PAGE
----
The internet can be a rich source of information for students, but kids can also be at risk of exposure or online danger.
Sixth graders at Myrtle Beach Middle School got a visit Tuesday from Rep. Tom Rice (R-SC) during a Google-sponsored assembly on internet safety.
Google’s Online Safety Roadshow: How to Be Internet Awesome teaches students responsible internet practices and ways to explore the online world confidently.
Sixth grader Beckham Kiskunas said he’s had a phone for a couple years. It tells him how much time he spends on it.
“When I see it it’s like, woah wow! That’s really kind of sad,” Kiskunas said.
Beckham and the other sixth graders at Myrtle Beach Middle learned about responsible internet use like avoiding online scams and the risk of sharing questionable posts.
“We ask everyone to actually do the grandparent test,” Google spokesperson Jamie Hill said. “So stop and think about, ‘if I post this and my grandparents saw it, would that be okay?’ And if not, it’s probably not a good thing to share.”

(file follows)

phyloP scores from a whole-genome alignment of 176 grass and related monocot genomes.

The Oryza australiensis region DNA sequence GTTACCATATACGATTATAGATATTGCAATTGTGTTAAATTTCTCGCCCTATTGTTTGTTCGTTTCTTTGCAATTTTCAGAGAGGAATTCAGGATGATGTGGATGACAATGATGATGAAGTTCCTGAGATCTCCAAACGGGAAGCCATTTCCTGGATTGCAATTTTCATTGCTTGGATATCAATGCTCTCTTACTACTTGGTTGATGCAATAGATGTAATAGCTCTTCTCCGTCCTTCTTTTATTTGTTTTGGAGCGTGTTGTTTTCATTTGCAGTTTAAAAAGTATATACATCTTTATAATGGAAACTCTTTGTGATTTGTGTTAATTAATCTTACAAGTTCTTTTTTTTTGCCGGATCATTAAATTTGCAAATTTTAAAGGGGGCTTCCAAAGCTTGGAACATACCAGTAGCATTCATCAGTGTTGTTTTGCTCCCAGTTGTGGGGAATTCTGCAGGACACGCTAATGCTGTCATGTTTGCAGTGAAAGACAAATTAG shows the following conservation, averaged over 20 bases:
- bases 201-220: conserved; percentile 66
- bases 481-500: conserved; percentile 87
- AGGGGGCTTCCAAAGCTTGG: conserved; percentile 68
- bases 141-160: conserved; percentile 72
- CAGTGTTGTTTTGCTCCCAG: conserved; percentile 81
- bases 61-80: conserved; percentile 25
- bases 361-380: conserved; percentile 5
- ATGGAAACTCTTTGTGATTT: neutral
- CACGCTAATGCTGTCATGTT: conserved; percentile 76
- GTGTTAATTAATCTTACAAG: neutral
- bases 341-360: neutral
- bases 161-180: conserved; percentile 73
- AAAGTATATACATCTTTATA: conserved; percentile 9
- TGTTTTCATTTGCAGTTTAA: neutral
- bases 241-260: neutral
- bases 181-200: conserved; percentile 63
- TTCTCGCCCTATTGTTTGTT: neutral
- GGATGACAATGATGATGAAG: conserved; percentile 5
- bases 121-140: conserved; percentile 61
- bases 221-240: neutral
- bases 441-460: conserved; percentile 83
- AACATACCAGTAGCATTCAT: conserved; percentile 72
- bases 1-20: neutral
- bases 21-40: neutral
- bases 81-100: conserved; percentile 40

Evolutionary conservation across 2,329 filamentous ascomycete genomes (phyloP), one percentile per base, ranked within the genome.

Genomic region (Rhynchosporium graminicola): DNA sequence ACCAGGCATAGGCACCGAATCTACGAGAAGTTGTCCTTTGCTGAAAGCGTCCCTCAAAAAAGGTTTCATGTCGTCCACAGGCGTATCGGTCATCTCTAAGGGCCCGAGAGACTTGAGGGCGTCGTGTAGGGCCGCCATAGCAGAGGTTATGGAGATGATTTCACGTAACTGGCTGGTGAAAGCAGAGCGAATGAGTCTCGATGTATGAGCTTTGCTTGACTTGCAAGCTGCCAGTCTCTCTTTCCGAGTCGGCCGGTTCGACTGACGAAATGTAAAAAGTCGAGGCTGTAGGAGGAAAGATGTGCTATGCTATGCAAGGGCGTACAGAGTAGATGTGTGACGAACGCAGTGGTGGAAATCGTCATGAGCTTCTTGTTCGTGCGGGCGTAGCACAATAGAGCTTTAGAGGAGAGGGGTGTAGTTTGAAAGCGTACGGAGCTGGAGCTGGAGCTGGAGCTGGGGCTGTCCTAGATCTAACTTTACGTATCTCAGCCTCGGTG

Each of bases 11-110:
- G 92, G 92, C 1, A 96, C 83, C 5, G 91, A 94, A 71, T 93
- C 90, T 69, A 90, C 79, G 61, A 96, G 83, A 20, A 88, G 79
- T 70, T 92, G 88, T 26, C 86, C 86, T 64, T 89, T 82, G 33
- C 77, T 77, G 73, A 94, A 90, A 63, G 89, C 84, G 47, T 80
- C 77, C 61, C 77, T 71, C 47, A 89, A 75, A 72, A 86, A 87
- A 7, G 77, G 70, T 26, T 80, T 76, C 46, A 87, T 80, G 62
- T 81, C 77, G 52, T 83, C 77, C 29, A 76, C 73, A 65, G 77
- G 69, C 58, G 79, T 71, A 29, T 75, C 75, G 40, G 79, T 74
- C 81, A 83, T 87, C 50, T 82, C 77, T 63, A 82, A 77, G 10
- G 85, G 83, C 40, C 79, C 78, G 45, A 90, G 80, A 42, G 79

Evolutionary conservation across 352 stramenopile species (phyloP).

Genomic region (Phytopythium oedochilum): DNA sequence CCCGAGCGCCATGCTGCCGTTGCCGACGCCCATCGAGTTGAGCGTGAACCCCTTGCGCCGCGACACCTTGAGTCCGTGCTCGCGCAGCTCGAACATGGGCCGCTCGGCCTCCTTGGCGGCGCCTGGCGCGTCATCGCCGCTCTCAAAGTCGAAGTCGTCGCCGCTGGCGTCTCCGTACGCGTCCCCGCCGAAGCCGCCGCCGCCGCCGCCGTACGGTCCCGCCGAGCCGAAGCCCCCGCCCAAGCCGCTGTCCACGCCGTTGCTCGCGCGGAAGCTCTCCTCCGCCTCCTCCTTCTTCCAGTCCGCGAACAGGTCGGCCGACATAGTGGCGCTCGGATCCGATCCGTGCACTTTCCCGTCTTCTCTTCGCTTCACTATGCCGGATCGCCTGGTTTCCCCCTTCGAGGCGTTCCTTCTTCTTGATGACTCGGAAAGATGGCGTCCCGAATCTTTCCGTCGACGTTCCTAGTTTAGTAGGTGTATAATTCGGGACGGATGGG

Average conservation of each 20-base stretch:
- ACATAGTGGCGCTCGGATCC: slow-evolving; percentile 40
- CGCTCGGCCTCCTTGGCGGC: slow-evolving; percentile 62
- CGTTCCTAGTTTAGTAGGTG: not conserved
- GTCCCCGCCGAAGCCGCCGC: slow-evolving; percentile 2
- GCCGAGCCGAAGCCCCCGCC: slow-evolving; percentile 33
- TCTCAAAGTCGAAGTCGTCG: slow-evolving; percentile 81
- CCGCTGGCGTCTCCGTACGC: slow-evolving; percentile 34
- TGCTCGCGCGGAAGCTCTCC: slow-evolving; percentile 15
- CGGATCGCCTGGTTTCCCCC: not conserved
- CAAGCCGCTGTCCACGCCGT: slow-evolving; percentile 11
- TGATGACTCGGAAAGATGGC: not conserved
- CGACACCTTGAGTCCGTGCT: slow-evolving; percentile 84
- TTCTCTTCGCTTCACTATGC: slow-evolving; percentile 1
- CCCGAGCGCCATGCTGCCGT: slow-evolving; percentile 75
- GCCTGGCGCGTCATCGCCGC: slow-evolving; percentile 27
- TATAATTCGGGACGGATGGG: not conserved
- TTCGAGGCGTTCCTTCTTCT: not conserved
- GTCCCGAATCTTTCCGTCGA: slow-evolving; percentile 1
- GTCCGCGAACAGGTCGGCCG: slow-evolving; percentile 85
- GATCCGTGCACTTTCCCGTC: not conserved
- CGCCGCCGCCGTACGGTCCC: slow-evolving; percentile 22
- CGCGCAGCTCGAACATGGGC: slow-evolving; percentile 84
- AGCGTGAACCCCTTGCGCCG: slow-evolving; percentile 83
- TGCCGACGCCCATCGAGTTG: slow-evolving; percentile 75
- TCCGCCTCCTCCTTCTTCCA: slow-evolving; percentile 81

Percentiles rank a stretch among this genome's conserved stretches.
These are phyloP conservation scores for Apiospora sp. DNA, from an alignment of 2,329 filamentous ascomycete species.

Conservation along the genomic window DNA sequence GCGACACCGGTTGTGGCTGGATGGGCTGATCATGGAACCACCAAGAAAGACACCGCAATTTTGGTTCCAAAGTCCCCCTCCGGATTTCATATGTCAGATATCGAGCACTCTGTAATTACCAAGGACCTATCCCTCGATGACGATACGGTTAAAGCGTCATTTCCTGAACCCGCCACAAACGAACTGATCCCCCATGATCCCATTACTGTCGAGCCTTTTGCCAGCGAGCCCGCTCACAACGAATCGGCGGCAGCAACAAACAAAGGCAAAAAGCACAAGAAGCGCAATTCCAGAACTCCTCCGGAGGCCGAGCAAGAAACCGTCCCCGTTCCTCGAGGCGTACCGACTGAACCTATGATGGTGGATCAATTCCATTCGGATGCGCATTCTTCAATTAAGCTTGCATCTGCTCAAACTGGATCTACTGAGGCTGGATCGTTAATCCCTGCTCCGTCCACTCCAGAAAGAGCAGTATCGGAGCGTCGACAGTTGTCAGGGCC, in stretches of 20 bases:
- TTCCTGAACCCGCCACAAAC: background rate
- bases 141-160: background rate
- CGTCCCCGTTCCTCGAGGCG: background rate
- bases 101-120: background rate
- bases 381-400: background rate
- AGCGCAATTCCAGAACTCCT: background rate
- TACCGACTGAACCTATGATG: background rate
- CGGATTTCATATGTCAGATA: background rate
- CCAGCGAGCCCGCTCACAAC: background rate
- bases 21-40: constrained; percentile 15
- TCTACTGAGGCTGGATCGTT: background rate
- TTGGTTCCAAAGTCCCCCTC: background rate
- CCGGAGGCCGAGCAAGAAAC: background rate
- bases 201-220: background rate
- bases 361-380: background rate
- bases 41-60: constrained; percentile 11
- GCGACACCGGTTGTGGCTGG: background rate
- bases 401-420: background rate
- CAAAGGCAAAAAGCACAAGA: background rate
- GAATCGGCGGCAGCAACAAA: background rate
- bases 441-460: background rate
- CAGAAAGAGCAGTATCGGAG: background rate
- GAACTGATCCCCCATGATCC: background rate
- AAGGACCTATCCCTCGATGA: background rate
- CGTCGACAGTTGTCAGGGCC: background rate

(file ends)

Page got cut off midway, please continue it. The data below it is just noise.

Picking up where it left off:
According to Google, 15 percent of Americans have never checked their social media settings and half of users location-tag their posts.
“When I was a kid, grownups would tell us don’t get in the car with strangers, you know that was about what we had to worry about,” Rep. Rice said. “Well today there’s so many other ways that kids can be manipulated.”
Rice spoke at the assembly about how the internet is an important tool. “But a tool can be used in good ways, and it can be used in bad ways.”
Having a strong password can prevent some of the bad ways from affecting kids. Google recommends using a mixture of letters, numbers and symbols that are different for every account.
Google has a website you can explore for more guidelines on making sure your whole family is practicing good online habits.